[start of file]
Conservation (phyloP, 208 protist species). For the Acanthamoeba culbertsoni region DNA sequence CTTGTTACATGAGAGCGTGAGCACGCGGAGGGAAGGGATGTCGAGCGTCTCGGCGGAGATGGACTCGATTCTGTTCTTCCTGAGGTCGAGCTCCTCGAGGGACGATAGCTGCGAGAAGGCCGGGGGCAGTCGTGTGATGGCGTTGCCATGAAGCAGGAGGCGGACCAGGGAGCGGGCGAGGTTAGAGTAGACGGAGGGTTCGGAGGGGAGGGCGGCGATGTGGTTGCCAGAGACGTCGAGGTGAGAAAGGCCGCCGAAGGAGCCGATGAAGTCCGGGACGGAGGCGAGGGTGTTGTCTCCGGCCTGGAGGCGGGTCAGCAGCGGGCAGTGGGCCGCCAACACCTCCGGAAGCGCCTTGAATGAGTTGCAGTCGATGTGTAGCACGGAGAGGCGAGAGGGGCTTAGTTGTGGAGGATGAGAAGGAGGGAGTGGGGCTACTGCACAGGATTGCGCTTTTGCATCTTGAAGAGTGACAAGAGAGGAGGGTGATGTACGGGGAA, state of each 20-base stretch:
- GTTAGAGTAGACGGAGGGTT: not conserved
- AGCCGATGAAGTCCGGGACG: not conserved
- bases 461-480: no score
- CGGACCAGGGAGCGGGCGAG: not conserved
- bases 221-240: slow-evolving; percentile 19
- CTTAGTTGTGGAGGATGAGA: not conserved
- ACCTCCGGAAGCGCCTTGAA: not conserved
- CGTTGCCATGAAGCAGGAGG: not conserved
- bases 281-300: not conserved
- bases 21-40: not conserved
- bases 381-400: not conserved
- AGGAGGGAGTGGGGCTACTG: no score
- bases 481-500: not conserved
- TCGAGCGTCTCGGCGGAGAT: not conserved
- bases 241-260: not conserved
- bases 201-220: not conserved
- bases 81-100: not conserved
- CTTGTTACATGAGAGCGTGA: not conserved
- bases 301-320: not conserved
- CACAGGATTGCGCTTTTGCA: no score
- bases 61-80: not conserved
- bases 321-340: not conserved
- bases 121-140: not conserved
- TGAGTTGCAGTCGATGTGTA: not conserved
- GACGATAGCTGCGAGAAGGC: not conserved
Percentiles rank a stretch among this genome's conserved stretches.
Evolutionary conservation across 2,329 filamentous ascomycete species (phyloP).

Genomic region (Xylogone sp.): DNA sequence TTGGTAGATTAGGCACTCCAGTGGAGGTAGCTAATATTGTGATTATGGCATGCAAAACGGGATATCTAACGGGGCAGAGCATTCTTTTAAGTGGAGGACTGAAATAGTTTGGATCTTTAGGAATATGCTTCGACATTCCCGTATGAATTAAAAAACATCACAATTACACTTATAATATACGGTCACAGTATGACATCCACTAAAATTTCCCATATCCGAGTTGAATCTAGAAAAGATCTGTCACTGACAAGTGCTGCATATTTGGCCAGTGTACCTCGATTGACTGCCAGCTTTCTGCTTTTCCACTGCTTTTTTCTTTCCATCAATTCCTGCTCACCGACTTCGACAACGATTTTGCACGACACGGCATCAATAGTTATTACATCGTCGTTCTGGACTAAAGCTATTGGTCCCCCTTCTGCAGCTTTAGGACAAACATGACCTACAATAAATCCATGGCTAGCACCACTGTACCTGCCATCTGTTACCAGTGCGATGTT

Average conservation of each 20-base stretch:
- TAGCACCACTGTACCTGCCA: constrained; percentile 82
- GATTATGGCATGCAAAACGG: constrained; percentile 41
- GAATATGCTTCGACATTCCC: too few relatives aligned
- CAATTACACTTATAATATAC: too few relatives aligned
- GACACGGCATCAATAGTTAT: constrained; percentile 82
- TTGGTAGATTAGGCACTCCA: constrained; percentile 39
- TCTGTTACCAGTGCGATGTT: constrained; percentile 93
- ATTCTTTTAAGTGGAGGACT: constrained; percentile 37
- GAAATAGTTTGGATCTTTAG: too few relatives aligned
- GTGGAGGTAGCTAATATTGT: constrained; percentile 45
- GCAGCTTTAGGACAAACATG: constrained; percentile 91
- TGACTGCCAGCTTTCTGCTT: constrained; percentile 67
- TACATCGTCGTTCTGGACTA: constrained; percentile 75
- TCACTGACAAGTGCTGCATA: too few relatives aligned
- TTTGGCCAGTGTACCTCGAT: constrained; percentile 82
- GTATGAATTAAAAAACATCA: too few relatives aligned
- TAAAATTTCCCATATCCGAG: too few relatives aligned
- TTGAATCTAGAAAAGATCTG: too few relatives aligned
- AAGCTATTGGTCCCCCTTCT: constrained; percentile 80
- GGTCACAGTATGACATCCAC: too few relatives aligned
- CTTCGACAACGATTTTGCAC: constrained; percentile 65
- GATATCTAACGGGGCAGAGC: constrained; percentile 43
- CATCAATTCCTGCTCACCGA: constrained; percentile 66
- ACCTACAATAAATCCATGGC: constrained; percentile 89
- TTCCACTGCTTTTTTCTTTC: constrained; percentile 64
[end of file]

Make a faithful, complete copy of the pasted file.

Conservation (phyloP, 208 protist species). For the Acanthamoeba culbertsoni region DNA sequence CTTGTTACATGAGAGCGTGAGCACGCGGAGGGAAGGGATGTCGAGCGTCTCGGCGGAGATGGACTCGATTCTGTTCTTCCTGAGGTCGAGCTCCTCGAGGGACGATAGCTGCGAGAAGGCCGGGGGCAGTCGTGTGATGGCGTTGCCATGAAGCAGGAGGCGGACCAGGGAGCGGGCGAGGTTAGAGTAGACGGAGGGTTCGGAGGGGAGGGCGGCGATGTGGTTGCCAGAGACGTCGAGGTGAGAAAGGCCGCCGAAGGAGCCGATGAAGTCCGGGACGGAGGCGAGGGTGTTGTCTCCGGCCTGGAGGCGGGTCAGCAGCGGGCAGTGGGCCGCCAACACCTCCGGAAGCGCCTTGAATGAGTTGCAGTCGATGTGTAGCACGGAGAGGCGAGAGGGGCTTAGTTGTGGAGGATGAGAAGGAGGGAGTGGGGCTACTGCACAGGATTGCGCTTTTGCATCTTGAAGAGTGACAAGAGAGGAGGGTGATGTACGGGGAA, state of each 20-base stretch:
- GTTAGAGTAGACGGAGGGTT: not conserved
- AGCCGATGAAGTCCGGGACG: not conserved
- bases 461-480: no score
- CGGACCAGGGAGCGGGCGAG: not conserved
- bases 221-240: slow-evolving; percentile 19
- CTTAGTTGTGGAGGATGAGA: not conserved
- ACCTCCGGAAGCGCCTTGAA: not conserved
- CGTTGCCATGAAGCAGGAGG: not conserved
- bases 281-300: not conserved
- bases 21-40: not conserved
- bases 381-400: not conserved
- AGGAGGGAGTGGGGCTACTG: no score
- bases 481-500: not conserved
- TCGAGCGTCTCGGCGGAGAT: not conserved
- bases 241-260: not conserved
- bases 201-220: not conserved
- bases 81-100: not conserved
- CTTGTTACATGAGAGCGTGA: not conserved
- bases 301-320: not conserved
- CACAGGATTGCGCTTTTGCA: no score
- bases 61-80: not conserved
- bases 321-340: not conserved
- bases 121-140: not conserved
- TGAGTTGCAGTCGATGTGTA: not conserved
- GACGATAGCTGCGAGAAGGC: not conserved
Percentiles rank a stretch among this genome's conserved stretches.
Evolutionary conservation across 2,329 filamentous ascomycete species (phyloP).

Genomic region (Xylogone sp.): DNA sequence TTGGTAGATTAGGCACTCCAGTGGAGGTAGCTAATATTGTGATTATGGCATGCAAAACGGGATATCTAACGGGGCAGAGCATTCTTTTAAGTGGAGGACTGAAATAGTTTGGATCTTTAGGAATATGCTTCGACATTCCCGTATGAATTAAAAAACATCACAATTACACTTATAATATACGGTCACAGTATGACATCCACTAAAATTTCCCATATCCGAGTTGAATCTAGAAAAGATCTGTCACTGACAAGTGCTGCATATTTGGCCAGTGTACCTCGATTGACTGCCAGCTTTCTGCTTTTCCACTGCTTTTTTCTTTCCATCAATTCCTGCTCACCGACTTCGACAACGATTTTGCACGACACGGCATCAATAGTTATTACATCGTCGTTCTGGACTAAAGCTATTGGTCCCCCTTCTGCAGCTTTAGGACAAACATGACCTACAATAAATCCATGGCTAGCACCACTGTACCTGCCATCTGTTACCAGTGCGATGTT

Average conservation of each 20-base stretch:
- TAGCACCACTGTACCTGCCA: constrained; percentile 82
- GATTATGGCATGCAAAACGG: constrained; percentile 41
- GAATATGCTTCGACATTCCC: too few relatives aligned
- CAATTACACTTATAATATAC: too few relatives aligned
- GACACGGCATCAATAGTTAT: constrained; percentile 82
- TTGGTAGATTAGGCACTCCA: constrained; percentile 39
- TCTGTTACCAGTGCGATGTT: constrained; percentile 93
- ATTCTTTTAAGTGGAGGACT: constrained; percentile 37
- GAAATAGTTTGGATCTTTAG: too few relatives aligned
- GTGGAGGTAGCTAATATTGT: constrained; percentile 45
- GCAGCTTTAGGACAAACATG: constrained; percentile 91
- TGACTGCCAGCTTTCTGCTT: constrained; percentile 67
- TACATCGTCGTTCTGGACTA: constrained; percentile 75
- TCACTGACAAGTGCTGCATA: too few relatives aligned
- TTTGGCCAGTGTACCTCGAT: constrained; percentile 82
- GTATGAATTAAAAAACATCA: too few relatives aligned
- TAAAATTTCCCATATCCGAG: too few relatives aligned
- TTGAATCTAGAAAAGATCTG: too few relatives aligned
- AAGCTATTGGTCCCCCTTCT: constrained; percentile 80
- GGTCACAGTATGACATCCAC: too few relatives aligned
- CTTCGACAACGATTTTGCAC: constrained; percentile 65
- GATATCTAACGGGGCAGAGC: constrained; percentile 43
- CATCAATTCCTGCTCACCGA: constrained; percentile 66
- ACCTACAATAAATCCATGGC: constrained; percentile 89
- TTCCACTGCTTTTTTCTTTC: constrained; percentile 64